1907–89, English poet, editor, and publisher. Educated at Trinity College, Cambridge, he began working at Virginia and Leonard Woolf’s Hogarth Press in 1931 and managed it from 1938 to 1946. In that year he founded a publishing house, John Lehmann, Ltd., which he directed until 1952. He also founded the London Magazine and edited it from 1952 to 1961. Lehmann is perhaps best remembered as the editor of New Writing, an English book-periodical that appeared (under various titles) about twice yearly between 1936 and 1946; it included work by writers considered too radical to be published elsewhere and came to be considered an important influence on 20th-century English literature. Lehmann also edited the paperback Penguin New Writing from 1946 to 1950. Among his works are the volumes of poetry A Garden Revisited (1931), The Age of the Dragon (1951), and Collected Poems (1961); and the study A Nest of Tigers: The Sitwells in Their Time (1969). Lehmann’s sister, Rosamond Lehmann, 1901–90, was also a writer. She is noted for her delicately crafted studies of women, particularly of young girls. Her first novel, Dusty Answer (1927), concerning a deep emotional attachment between two college girls, was highly successful. Invitation to the Waltz (1932) describes the launching of a young girl into society; The Weather in the Streets (1936) treats the same girl 10 years later, after an abortion and a divorce. Lehmann’s other works include The Gypsy’s Baby and Other Stories (1946) and the novel The Echoing Grove (1953).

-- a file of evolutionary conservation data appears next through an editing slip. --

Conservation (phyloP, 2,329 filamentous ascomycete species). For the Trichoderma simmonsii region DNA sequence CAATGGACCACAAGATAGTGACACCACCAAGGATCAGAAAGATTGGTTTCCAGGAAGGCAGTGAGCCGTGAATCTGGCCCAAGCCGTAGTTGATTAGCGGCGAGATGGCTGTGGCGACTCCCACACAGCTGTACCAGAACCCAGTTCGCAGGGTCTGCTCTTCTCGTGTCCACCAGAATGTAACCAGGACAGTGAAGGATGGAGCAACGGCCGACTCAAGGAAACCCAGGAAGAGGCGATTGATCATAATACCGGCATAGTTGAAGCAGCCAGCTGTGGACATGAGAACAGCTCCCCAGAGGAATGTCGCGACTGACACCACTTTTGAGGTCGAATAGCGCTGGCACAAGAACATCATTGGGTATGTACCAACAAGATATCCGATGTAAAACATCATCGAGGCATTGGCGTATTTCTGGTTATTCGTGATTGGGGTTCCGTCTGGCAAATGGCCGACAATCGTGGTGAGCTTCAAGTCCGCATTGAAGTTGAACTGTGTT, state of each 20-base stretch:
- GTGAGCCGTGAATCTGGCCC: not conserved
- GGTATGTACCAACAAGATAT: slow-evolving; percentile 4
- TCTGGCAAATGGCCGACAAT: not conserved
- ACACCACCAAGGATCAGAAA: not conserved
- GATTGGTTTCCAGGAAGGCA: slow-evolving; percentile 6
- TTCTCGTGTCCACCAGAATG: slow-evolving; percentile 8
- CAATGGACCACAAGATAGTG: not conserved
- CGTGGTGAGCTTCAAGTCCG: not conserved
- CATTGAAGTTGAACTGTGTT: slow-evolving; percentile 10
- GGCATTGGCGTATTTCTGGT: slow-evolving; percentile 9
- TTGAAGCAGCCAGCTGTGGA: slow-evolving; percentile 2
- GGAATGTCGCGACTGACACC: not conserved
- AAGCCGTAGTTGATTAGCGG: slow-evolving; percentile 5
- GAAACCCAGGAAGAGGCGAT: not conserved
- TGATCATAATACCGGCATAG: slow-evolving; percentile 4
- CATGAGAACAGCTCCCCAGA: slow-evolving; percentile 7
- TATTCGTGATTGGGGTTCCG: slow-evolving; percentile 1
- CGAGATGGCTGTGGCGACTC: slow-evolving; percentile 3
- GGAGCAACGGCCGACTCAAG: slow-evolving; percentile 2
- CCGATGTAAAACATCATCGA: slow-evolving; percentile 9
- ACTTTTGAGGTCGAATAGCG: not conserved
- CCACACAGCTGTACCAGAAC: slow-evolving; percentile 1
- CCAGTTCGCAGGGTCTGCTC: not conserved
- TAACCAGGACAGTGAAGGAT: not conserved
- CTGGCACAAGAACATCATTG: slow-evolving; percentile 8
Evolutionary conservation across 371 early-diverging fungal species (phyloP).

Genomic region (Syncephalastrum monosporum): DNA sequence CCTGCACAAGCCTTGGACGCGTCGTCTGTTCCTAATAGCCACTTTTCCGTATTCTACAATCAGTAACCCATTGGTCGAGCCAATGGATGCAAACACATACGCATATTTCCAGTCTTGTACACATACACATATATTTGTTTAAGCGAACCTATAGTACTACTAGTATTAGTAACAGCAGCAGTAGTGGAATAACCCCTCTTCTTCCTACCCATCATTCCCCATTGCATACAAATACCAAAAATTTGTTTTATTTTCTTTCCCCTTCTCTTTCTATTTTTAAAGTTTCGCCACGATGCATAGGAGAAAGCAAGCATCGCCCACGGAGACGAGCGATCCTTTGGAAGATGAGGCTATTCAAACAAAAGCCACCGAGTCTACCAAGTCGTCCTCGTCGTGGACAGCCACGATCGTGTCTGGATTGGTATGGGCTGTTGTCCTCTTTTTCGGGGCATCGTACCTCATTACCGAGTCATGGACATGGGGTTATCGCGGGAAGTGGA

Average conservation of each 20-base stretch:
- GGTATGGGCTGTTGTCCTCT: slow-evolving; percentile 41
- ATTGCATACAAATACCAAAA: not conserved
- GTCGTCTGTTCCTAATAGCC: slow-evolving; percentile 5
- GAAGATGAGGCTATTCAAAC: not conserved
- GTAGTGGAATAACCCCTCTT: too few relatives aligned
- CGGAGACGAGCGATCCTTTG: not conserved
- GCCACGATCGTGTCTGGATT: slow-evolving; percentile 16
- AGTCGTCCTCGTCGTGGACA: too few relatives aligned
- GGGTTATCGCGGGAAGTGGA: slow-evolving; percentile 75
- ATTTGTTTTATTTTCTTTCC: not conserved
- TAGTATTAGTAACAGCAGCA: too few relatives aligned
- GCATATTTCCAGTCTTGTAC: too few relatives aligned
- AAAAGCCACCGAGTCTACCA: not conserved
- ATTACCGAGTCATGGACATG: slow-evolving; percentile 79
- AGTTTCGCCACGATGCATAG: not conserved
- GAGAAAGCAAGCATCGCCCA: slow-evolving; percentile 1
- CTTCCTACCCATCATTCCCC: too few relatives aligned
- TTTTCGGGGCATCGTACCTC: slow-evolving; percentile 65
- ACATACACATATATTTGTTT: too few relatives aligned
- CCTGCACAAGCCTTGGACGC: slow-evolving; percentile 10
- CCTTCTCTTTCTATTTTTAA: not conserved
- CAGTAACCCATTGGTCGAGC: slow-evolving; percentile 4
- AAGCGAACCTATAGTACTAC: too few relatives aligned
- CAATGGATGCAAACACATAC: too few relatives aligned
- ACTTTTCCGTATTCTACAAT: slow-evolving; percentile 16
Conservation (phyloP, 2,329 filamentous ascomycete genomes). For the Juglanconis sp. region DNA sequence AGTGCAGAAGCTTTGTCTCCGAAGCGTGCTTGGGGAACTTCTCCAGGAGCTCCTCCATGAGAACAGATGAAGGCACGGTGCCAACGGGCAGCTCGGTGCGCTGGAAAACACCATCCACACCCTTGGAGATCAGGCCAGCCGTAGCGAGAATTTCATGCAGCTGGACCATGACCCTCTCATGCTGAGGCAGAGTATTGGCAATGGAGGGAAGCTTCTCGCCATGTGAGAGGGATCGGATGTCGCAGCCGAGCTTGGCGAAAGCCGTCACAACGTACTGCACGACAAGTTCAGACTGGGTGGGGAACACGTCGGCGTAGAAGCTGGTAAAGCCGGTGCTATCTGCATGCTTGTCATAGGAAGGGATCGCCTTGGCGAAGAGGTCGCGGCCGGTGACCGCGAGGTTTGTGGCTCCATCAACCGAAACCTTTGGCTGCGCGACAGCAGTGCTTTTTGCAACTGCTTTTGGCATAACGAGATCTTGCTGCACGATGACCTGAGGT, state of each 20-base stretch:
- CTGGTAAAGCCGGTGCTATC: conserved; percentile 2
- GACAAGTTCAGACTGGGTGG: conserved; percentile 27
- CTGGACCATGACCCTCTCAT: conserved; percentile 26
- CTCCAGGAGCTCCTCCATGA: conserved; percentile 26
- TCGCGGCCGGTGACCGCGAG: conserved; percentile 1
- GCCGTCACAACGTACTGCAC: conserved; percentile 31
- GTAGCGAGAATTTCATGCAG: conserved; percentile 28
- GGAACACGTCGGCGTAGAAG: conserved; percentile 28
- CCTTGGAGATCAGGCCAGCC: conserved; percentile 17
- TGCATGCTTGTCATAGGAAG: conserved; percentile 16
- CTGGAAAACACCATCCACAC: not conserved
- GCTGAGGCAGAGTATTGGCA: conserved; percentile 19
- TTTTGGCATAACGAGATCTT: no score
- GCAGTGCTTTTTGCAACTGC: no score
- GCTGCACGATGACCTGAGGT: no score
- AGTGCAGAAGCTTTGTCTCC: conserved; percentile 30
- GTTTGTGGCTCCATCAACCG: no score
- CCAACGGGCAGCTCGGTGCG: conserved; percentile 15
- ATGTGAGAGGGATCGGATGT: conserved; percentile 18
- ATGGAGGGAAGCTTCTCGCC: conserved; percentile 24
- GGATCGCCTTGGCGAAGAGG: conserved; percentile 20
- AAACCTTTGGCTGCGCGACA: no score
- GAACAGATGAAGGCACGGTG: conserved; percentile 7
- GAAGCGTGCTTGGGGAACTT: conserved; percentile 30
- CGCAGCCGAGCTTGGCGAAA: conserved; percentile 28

Love in a literary climate
Anne Chisholm reviews Rosamond Lehmann: A Life by Selina Hastings
Like it or not, the exploration by women writers of their emotional and sexual lives has been one of the most striking developments in 20th-century literature.
Rosamond Lehmann, whose life spanned almost the whole century (1901-1990) was one of the first to take full advantage of this freedom, and the best of her novels (Dusty Answer, Invitation to the Waltz, The Weather in the Streets) made a real contribution to the genre. She was beautiful, gifted, well-connected, demanding, and unlucky in love; her books have always appealed greatly, though not exclusively, to women.